We know his attitude works, because he was ultimately responsible for Dragons’ Den, Gogglebox and The Circle, all of which are energetic and ultimately dignified. Nightmare Pets, Naked Attraction and Tattoo Fixers on Holiday are inherently more raffish. Dancing on Wheels is entirely noble.

This language represents the kind of challenges that a determined producer/executive faces. The process inevitably involved:

  1. Having an idea
  2. Pitching it 
  3. Overcoming resistance
  4. Realising faults in the idea
  5. Stewing over the elements, perhaps for years.
  6. Sometimes waiting for the zeitgeist to change
  7. Gathering external support if possible
  8. Repitching once the whole bag is irresistible

Nudes, Pubes & Pheremones: Naked Attraction

Here is how Harcourt first started on Naked Attraction, ruthlessly cut down for easy reading. He said, ‘I had been thinking about a naked dating show for years. I suppose at the back of my head I was always thinking that when we were cavemen, people must have been attracted to each other so there must be something in the naked body which is attractive.

In there was the notion that ordinary lumpy adult bodies are intrinsically enticing, beyond the reification of culturally reinforced beauty. He pitched it once, on the grounds that the show had a medical twist. This is what happened.

‘And he said, “What’s the show?” And I said, “I don’t know what it is. Are you interested?” And he was sort of not ready.’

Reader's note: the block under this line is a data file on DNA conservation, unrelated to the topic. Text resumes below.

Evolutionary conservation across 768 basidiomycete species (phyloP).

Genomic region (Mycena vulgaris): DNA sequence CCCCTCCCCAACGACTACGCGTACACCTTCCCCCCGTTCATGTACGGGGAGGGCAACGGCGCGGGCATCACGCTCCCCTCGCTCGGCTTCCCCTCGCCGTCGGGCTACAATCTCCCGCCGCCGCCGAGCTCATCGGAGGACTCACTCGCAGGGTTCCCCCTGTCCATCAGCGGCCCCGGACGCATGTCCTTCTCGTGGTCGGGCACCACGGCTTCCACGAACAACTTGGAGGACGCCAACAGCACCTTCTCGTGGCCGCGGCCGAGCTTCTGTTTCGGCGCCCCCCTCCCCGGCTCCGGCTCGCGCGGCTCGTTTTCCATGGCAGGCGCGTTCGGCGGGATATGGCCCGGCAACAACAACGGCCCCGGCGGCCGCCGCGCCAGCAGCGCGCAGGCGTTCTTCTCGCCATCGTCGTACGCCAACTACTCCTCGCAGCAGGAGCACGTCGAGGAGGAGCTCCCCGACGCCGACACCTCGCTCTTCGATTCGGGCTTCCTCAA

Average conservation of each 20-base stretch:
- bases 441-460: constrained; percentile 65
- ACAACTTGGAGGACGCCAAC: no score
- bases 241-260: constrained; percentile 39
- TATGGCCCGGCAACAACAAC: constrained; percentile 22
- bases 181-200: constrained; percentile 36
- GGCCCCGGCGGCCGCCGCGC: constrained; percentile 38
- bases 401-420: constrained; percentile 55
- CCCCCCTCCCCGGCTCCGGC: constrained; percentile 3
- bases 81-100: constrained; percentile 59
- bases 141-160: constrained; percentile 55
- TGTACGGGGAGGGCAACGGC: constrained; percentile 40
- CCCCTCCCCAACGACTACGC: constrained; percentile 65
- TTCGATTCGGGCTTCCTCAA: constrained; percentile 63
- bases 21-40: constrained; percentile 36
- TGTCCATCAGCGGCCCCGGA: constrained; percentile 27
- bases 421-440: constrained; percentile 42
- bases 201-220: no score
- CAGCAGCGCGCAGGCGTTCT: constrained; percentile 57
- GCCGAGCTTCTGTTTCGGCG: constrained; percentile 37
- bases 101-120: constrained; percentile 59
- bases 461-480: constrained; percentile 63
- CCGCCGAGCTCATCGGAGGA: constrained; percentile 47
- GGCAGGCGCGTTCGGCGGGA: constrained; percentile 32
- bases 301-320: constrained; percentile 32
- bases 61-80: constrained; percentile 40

Six months later he rang Harcourt, who said, ‘Give me a bit of time to talk about it with the team and we’ll come back to you. What we developed was ridiculous – it was like a commune in an Alpine valley with naked frolicking.’ They soon realised that an Alpine valley is a long way to go to see naked people. 

He had an internal production conversation which went, ‘There was a really famous viral meme going around about seven or eight years ago with strangers walking up to each other and kissing. The kids still remember it. So we get people who have never met to undress in front of each other and talk about each other’s bodies. So the team went off and filmed a tape of two people getting undressed and talking to each other.’

‘We ended up with a bit of tape to take back to the channel to prove we can get people to undress in front of each other, who are happy to be naked together. That was always going to be a massive hurdle in selling the show. But equally we discovered that it was an incredible moment.’